Matthew got to meet the real Jack Lengyel, which was a life-changing experience; and it really helped him understand who he was and what he was going through. "I talked to him quite a bit; I know basically his story. I'm not coming in here to do an imitation, I don't even know if it's an emulation. One of the basic things I picked up on is that he was the outsider; he was the only guy who wasn't an alumni who they interviewed for the job. It wasn't like Jack was the final straw, in a lot of ways he was the only straw. This guy comes in, and I think partially because he was an outsider and did things in unorthodox ways, is exactly how he was the right man for the job. I know that in life it's easier to talk to someone who wasn't part of the situation; you've got something going on, you can talk to a stranger sometimes and it's fresh. He came in and comes to understand and has a huge heart how he goes about things; he understands how they feel."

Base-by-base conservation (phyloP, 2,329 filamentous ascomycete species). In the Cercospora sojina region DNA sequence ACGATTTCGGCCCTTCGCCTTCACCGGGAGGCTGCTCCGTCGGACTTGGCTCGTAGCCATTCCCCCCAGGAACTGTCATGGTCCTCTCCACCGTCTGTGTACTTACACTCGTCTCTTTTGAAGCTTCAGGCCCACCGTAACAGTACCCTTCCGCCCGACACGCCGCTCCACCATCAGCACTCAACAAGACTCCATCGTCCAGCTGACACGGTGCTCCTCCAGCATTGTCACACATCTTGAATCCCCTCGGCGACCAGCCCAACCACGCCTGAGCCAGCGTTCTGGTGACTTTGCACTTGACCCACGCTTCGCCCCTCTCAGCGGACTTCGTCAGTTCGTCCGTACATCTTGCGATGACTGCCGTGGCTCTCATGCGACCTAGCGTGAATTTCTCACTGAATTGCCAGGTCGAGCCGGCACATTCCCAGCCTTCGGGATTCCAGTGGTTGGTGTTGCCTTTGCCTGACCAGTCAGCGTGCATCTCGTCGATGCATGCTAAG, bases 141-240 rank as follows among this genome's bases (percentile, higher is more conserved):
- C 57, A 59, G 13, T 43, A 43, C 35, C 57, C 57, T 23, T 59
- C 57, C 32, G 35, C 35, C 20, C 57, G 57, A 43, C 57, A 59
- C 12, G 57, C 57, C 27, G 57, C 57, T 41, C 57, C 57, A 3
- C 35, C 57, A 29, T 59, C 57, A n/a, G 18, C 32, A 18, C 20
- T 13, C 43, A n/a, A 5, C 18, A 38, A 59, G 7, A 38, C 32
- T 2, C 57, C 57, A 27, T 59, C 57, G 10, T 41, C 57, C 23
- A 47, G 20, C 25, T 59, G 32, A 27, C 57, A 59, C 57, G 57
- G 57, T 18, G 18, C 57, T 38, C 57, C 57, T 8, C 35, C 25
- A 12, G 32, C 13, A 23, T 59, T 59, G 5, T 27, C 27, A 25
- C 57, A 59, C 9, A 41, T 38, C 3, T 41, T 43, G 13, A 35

Being a motivator on set is something Matthew also took on and embraced. Before every scene, he would gather up everyone in the room and start the chant of 'We Are...Marshall' - the group would be all eyes on him. "From the first day here, you've got to," he says. "Dealing with these kids who are extras; Mark Ellis (football technical guide) started recruiting players - I met with him back in Huntington. Now the first time, it's incredibly important and helped me; all they know at that point is that Matthew McConaughey's playing the guy Jack Lengyel, who is our coach. I've got to get us past that immediately, and that starts with my first appearance with those kids - I'm talking about street clothes, everything; it's right past that. I introduced myself as Coach Jack Lengyel - one, that helps me to start understanding and believing it; two, it has them - the way I speak to them and talk to them and listen to them and learn from them. I'm then enabled to coach after I learn from them; it makes it simple, and you know what it really does, it really just makes it really fun because we're playing make believe. Our job is to make you believe; so let's start it right out of the gate, let's start in preproduction, let's start when we meet in the wardrobe, let's start it, let's do it. We're playing more than dress up here."